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AU - DeLuca, Lawrence A.

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AU - Stutz, Aaron

AU - Luman, Jenifer C.

AU - Gaub, Michael

AU - Wolk, Donna

AU - Fiorello, Albert B.

AU - Denninghoff, Kurt R

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N2 - Introduction: Timely recognition and treatment of sepsis improves survival. The objective is to examine the association between recognition of sepsis and timeliness of treatments. Methods: We identified a retrospective cohort of emergency department (ED) patients with positive blood cultures from May 2007 to January 2009, and reviewed vital signs, imaging, laboratory data, and physician/nursing charts. Patients who met systemic inflammatory response syndrome (SIRS) criteria and had evidence of infection available to the treating clinician at the time of the encounter were classified as having sepsis. Patients were dichotomized as RECOGNIZED if sepsis was explicitly articulated in the patient record or if a sepsis order set was launched, or as UNRECOGNIZED if neither of these two criteria were met. We used median regression to compare time to antibiotic administration and total volume of fluid resuscitation between groups, controlling for age, sex, and sepsis severity. Results: SIRS criteria were present in 228/315 (72.4%) cases. Our record review identified sepsis syndromes in 214 (67.9%) cases of which 118 (55.1%) had sepsis, 64 (29.9%) had severe sepsis, and 32 (15.0%) had septic shock. The treating team contemplated sepsis (RECOGNIZED) in 123 (57.6%) patients. Compared to the UNRECOGNIZED group, the RECOGNIZED group had a higher use of antibiotics in the ED (91.9 vs.75.8%, p=0.002), more patients aged 60 years or older (56.9 vs. 33.0%, p=0.001), and more severe cases (septic shock: 18.7 vs. 9.9%, severe sepsis: 39.0 vs.17.6%, sepsis: 42.3 vs.72.5%; p<0.001). The median time to antibiotic (minutes) was lower in the RECOGNIZED (142) versus UNRECOGNIZED (229) group, with an adjusted median difference of-74 minutes (95% CI [-128 to-19]). The median total volume of fluid resuscitation (mL) was higher in the RECOGNIZED (1,600 mL) compared to the UNRECOGNIZED (1,000 mL) group. However, the adjusted median difference was not statistically significant: 262 mL (95% CI [-171 to 694 mL]). Conclusion: Patients whose emergency physicians articulated sepsis syndrome in their documentation or who launched the sepsis order set received antibiotics sooner and received more total volume of fluid. Age <60 and absence of fever are factors associated with lack of recognition of sepsis cases.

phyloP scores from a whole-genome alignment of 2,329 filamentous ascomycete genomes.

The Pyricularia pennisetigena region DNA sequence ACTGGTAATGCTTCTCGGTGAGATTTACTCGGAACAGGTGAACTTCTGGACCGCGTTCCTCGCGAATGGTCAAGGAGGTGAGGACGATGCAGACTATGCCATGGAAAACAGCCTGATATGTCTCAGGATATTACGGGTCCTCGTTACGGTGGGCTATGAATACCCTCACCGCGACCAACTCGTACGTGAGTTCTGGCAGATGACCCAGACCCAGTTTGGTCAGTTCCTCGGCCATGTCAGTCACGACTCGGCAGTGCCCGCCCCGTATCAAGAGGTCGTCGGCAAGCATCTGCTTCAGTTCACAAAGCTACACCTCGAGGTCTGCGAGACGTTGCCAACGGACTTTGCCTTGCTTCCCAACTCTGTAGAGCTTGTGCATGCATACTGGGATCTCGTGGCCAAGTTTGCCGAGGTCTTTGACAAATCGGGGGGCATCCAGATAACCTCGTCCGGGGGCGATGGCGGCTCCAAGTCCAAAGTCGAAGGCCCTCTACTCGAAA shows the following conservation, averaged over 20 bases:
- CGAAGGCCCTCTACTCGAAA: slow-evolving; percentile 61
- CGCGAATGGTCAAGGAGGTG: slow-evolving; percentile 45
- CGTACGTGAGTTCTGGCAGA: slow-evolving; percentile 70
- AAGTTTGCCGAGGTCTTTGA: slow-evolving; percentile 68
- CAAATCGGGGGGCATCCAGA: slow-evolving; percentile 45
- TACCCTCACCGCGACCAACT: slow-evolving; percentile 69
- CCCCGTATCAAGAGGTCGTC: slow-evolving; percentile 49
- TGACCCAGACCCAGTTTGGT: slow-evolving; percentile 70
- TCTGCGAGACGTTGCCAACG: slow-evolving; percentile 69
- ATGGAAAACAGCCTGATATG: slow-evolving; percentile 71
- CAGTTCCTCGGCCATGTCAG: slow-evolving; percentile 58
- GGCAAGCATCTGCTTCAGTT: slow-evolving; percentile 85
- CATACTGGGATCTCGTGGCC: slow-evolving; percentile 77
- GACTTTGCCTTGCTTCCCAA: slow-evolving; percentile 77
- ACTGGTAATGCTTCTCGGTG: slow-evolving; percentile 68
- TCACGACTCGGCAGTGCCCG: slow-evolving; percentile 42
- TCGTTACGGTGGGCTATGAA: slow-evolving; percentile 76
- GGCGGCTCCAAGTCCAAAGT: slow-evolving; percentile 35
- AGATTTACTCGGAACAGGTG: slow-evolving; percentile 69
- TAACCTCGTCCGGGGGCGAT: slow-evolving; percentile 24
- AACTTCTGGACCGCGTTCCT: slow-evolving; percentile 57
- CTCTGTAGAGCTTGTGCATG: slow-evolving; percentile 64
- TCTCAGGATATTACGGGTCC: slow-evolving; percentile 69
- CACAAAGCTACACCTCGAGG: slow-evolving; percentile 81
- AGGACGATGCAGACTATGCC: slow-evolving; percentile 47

AB - Introduction: Timely recognition and treatment of sepsis improves survival. The objective is to examine the association between recognition of sepsis and timeliness of treatments. Methods: We identified a retrospective cohort of emergency department (ED) patients with positive blood cultures from May 2007 to January 2009, and reviewed vital signs, imaging, laboratory data, and physician/nursing charts. Patients who met systemic inflammatory response syndrome (SIRS) criteria and had evidence of infection available to the treating clinician at the time of the encounter were classified as having sepsis. Patients were dichotomized as RECOGNIZED if sepsis was explicitly articulated in the patient record or if a sepsis order set was launched, or as UNRECOGNIZED if neither of these two criteria were met. We used median regression to compare time to antibiotic administration and total volume of fluid resuscitation between groups, controlling for age, sex, and sepsis severity. Results: SIRS criteria were present in 228/315 (72.4%) cases. Our record review identified sepsis syndromes in 214 (67.9%) cases of which 118 (55.1%) had sepsis, 64 (29.9%) had severe sepsis, and 32 (15.0%) had septic shock. The treating team contemplated sepsis (RECOGNIZED) in 123 (57.6%) patients. Compared to the UNRECOGNIZED group, the RECOGNIZED group had a higher use of antibiotics in the ED (91.9 vs.75.8%, p=0.002), more patients aged 60 years or older (56.9 vs. 33.0%, p=0.001), and more severe cases (septic shock: 18.7 vs. 9.9%, severe sepsis: 39.0 vs.17.6%, sepsis: 42.3 vs.72.5%; p<0.001). The median time to antibiotic (minutes) was lower in the RECOGNIZED (142) versus UNRECOGNIZED (229) group, with an adjusted median difference of-74 minutes (95% CI [-128 to-19]). The median total volume of fluid resuscitation (mL) was higher in the RECOGNIZED (1,600 mL) compared to the UNRECOGNIZED (1,000 mL) group. However, the adjusted median difference was not statistically significant: 262 mL (95% CI [-171 to 694 mL]). Conclusion: Patients whose emergency physicians articulated sepsis syndrome in their documentation or who launched the sepsis order set received antibiotics sooner and received more total volume of fluid. Age <60 and absence of fever are factors associated with lack of recognition of sepsis cases.